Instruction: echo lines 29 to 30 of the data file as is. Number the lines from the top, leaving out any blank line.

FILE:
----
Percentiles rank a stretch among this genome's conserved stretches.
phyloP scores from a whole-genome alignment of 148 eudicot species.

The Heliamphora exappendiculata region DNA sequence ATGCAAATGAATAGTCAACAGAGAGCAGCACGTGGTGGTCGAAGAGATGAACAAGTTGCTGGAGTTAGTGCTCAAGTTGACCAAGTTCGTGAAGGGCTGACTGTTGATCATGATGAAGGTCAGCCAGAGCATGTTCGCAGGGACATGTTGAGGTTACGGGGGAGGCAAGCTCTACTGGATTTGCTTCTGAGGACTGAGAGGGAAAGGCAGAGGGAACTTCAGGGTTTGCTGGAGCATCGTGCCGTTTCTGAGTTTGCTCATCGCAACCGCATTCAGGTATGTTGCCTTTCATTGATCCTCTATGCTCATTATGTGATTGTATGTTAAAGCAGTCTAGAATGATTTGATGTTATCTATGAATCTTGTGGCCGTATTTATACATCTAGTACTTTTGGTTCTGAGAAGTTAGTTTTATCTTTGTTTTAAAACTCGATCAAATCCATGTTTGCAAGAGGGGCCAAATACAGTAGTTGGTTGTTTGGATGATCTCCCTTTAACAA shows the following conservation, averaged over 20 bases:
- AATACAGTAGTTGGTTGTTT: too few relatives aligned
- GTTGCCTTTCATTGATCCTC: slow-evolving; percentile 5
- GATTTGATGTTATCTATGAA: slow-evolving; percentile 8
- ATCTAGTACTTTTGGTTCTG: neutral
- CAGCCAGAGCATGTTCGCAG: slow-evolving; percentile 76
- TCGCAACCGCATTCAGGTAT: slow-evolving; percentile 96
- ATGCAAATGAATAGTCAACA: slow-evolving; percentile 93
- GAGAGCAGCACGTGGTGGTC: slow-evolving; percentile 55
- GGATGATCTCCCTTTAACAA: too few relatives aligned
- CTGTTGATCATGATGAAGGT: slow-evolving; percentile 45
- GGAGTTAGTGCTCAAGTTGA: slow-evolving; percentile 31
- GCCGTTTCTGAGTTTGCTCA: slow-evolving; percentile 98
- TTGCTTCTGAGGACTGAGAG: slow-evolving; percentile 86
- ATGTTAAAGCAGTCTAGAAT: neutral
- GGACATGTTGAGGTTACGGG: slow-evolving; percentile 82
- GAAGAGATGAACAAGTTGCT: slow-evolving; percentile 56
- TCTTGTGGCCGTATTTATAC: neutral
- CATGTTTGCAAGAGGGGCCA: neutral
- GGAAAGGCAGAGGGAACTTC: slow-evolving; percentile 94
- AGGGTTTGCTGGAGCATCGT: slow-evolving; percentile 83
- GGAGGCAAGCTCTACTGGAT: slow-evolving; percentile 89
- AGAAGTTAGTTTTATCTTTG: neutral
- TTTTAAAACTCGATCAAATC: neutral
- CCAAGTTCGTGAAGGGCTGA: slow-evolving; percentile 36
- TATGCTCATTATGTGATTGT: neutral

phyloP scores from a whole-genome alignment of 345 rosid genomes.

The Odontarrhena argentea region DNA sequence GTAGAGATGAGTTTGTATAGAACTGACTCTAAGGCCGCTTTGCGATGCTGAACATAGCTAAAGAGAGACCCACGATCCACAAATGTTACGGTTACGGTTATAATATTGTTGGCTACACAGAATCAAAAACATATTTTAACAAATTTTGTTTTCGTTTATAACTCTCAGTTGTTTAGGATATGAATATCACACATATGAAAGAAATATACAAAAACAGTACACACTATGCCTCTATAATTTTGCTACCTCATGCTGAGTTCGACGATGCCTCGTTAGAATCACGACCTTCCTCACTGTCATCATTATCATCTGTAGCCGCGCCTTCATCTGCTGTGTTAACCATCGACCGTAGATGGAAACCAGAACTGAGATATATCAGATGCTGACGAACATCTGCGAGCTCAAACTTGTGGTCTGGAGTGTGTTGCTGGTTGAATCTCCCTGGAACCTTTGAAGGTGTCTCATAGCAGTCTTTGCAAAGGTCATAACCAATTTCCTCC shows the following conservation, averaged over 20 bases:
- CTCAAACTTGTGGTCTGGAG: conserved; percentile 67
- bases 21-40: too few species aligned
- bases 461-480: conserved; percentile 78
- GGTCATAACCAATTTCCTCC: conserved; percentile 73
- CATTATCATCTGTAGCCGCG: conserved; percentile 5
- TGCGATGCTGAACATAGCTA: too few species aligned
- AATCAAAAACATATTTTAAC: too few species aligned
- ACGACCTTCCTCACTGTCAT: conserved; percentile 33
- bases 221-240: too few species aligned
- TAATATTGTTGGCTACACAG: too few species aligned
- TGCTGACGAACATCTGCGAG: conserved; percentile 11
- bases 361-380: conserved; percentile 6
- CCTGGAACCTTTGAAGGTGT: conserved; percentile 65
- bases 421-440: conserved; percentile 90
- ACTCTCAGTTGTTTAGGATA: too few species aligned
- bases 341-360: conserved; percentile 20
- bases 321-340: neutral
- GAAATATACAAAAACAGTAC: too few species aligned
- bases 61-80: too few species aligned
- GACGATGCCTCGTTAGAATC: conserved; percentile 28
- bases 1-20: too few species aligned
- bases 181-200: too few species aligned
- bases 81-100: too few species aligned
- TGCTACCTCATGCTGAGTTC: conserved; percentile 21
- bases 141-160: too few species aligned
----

phyloP scores from a whole-genome alignment of 345 rosid genomes.

The Odontarrhena argentea region DNA sequence GTAGAGATGAGTTTGTATAGAACTGACTCTAAGGCCGCTTTGCGATGCTGAACATAGCTAAAGAGAGACCCACGATCCACAAATGTTACGGTTACGGTTATAATATTGTTGGCTACACAGAATCAAAAACATATTTTAACAAATTTTGTTTTCGTTTATAACTCTCAGTTGTTTAGGATATGAATATCACACATATGAAAGAAATATACAAAAACAGTACACACTATGCCTCTATAATTTTGCTACCTCATGCTGAGTTCGACGATGCCTCGTTAGAATCACGACCTTCCTCACTGTCATCATTATCATCTGTAGCCGCGCCTTCATCTGCTGTGTTAACCATCGACCGTAGATGGAAACCAGAACTGAGATATATCAGATGCTGACGAACATCTGCGAGCTCAAACTTGTGGTCTGGAGTGTGTTGCTGGTTGAATCTCCCTGGAACCTTTGAAGGTGTCTCATAGCAGTCTTTGCAAAGGTCATAACCAATTTCCTCC shows the following conservation, averaged over 20 bases: